The Biden administration announced a major initiative to protect Americans from medical debt on Thursday, outlining plans to develop federal rules barring unpaid medical bills from affecting patients' credit scores.
The regulations, if enacted, would potentially help tens of millions of people who have medical debt on their credit reports, eliminating information that can depress consumers' scores and make it harder for many to get a job, rent an apartment, or secure a car loan.
New rules would also represent one of the most significant federal actions to tackle medical debt, a problem that burdens about 100 million people and forces legions to take on extra work, give up their homes, and ration food and other essentials, a KFF Health News-NPR investigation found.
"No one in this country should have to go into debt to get the quality health care they need," said Vice President Kamala Harris, who announced the new moves along with Rohit Chopra, head of the Consumer Financial Protection Bureau, or CFPB. The agency will be charged with developing the new rules.
"These measures will improve the credit scores of millions of Americans so that they will better be able to invest in their future," Harris said.
Enacting new regulations can be a lengthy process. Administration officials said Thursday that the new rules would be developed next year.
Such an aggressive step to restrict credit reporting and debt collection by hospitals and other medical providers will also almost certainly stir industry opposition.
At the same time, the Consumer Financial Protection Bureau, which was formed in response to the 2008 financial crisis, is under fire from Republicans, and its future may be jeopardized by a case before the Supreme Court, whose conservative majority has been chipping away at federal regulatory powers.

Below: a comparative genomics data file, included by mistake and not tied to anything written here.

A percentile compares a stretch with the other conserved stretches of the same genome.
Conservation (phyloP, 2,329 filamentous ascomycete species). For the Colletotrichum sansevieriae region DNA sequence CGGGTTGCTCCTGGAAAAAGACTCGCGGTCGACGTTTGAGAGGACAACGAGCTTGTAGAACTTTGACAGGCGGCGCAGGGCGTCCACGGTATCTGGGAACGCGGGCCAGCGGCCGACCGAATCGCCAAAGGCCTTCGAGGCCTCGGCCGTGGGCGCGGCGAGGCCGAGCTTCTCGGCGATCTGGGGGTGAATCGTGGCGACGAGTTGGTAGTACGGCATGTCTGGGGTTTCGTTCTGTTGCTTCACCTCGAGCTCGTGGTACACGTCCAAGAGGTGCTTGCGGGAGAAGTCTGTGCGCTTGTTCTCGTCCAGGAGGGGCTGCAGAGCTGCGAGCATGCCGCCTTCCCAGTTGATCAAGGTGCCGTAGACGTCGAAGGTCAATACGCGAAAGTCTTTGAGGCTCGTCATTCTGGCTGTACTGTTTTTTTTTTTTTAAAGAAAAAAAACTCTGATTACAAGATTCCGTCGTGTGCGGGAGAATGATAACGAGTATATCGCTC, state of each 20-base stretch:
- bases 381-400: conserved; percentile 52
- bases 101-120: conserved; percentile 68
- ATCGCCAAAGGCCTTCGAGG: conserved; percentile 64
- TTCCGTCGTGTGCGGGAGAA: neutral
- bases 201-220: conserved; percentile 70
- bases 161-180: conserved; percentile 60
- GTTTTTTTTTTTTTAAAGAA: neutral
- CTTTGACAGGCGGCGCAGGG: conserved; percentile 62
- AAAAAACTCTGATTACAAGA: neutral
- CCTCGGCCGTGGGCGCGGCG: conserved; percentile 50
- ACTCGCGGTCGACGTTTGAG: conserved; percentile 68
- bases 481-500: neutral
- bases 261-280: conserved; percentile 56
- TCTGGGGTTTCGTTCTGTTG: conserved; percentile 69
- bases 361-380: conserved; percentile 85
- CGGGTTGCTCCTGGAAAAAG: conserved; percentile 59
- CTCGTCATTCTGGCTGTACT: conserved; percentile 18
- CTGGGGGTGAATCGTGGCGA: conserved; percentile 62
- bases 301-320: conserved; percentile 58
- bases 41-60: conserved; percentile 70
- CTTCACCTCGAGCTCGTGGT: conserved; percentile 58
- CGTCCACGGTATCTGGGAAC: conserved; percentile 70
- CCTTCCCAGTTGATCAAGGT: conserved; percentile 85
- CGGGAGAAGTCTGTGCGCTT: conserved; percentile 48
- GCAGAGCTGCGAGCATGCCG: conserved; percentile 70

But the move by the Biden administration drew strong praise from patients' and consumer groups, many of whom have been pushing for years for the federal government to strengthen protections against medical debt.
"This is an important milestone in our collective efforts and will provide immediate relief to people that have unfairly had their credit impacted simply because they got sick," said Emily Stewart, executive director of Community Catalyst, a Boston nonprofit that has helped lead national medical debt efforts.
Credit reporting, a threat designed to induce patients to pay their bills, is the most common collection tactic used by hospitals, a KFF Health News analysis has shown.
"Negative credit reporting is one of the biggest pain points for patients with medical debt," said Chi Chi Wu, a senior attorney at the National Consumer Law Center. "When we hear from consumers about medical debt, they often talk about the devastating consequences that bad credit from medical debts has had on their financial lives."